Atomic Show #256: Tom Turner Talks About David Brower
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- Posted on July 26, 2016
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David Brower had a profound influence on the Environmental Movement and its gradual transition from groups of outdoors enthusiasts and conservationists who focused on protecting public lands and establishing national parks to a powerful political movement with major influences on a variety of important industrial, economic and international policy arenas.
The Movement has had a huge impact on the world’s energy industry and helped to pick winners and losers among the various fuel and non fuel alternatives to powering our society. Though that influence, the Movement has indelibly altered the flows of vast sums of money between consumers and producers on an international scale over a period of at least 40 years.
David Brower: The Making of the Environmental Movement, by Tom Turner, tells the story of how a shy Berkeley boy who started off being fearful of heights grew up to be an accomplished mountain climber, captivating public speaker and leader of two of the most influential environmental organizations in the world. He was the first executive director of the Sierra Club, serving from 1956-1969 and growing the organization’s membership by ten fold from about 7,000 to 77,000 and the founder of Friends of the Earth, starting from a membership of zero and peaking at over 39,000 during his tenure.
He was also asked to resign from both organizations by boards of directors that felt he was a bit of a loose cannon who undertook his own projects without paying careful attention to budgetary impacts or listening to the restraining decisions of the board.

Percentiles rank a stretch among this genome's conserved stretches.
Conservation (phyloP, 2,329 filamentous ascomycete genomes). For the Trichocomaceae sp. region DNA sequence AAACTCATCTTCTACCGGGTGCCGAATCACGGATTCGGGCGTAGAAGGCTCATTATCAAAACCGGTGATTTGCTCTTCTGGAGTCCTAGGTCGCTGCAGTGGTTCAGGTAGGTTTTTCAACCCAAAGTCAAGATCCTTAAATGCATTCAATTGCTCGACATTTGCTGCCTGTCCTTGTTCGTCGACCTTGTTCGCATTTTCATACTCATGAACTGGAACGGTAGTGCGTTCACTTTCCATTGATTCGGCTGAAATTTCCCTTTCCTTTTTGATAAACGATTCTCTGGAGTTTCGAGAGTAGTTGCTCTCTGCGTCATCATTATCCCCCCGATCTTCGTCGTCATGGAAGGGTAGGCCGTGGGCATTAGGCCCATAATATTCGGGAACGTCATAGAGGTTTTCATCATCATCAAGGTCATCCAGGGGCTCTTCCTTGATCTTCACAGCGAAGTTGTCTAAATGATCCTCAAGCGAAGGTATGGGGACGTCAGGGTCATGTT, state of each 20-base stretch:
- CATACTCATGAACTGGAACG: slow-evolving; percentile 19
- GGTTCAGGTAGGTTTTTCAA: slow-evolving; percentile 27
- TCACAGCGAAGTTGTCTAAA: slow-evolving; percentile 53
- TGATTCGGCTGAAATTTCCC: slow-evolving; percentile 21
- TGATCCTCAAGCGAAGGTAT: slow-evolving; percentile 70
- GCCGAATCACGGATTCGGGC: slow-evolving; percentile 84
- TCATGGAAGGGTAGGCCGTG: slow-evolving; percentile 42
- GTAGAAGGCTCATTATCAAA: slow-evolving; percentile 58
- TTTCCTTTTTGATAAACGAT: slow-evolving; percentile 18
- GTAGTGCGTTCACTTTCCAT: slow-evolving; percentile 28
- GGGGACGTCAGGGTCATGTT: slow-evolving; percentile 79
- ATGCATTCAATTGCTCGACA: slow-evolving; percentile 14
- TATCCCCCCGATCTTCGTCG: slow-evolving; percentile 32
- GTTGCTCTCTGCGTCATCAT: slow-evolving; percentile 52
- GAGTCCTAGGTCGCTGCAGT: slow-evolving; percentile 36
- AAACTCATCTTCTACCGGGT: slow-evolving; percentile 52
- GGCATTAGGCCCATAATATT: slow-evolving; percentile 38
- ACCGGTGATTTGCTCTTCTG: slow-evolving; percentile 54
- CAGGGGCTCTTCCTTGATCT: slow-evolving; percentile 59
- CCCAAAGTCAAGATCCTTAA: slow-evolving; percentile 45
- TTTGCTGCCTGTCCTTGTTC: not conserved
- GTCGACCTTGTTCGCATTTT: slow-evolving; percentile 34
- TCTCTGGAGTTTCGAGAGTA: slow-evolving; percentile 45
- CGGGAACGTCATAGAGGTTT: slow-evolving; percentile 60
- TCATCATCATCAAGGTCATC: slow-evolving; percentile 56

Brower’s own interpretation of his major contribution to the Environmental Movement was as its publicist. He was a creative and inspiring writer and had a knack for organizing projects to produce books and documentaries that stimulated people to take action to join organizations and to get involved in their activities. He was the creative force behind the Sierra Club’s Exhibit Format (never call them coffee table) books full of incredible photos that made people want to join the Club, visit and/or protect the places depicted.
Brower was also one of the first of the environmentalists to begin questioning the value of atomic energy, even though his initial response to the dawning of the Atomic Age was relief. He was in the Tenth Mountain Division, which was preparing to pivot from winning the battle in Europe to invading Japan in order to finally end World War II. He and his fellow servicemen believed that the atomic bombing of Hiroshima and Nagasaki hastened Japan’s decision to surrender, making the invasion unnecessary.
Sometime in the mid 1960s, however, Brower began to believe that the risks from radiation to human genetic material along with the risk of terrorist attacks on nuclear facilities or diversion of nuclear materials from power programs to weapons programs outweighed any benefits that the new technology would provide to society. He began to speak out on the topic and to try to move the Sierra Club to an official position of opposing nuclear energy development.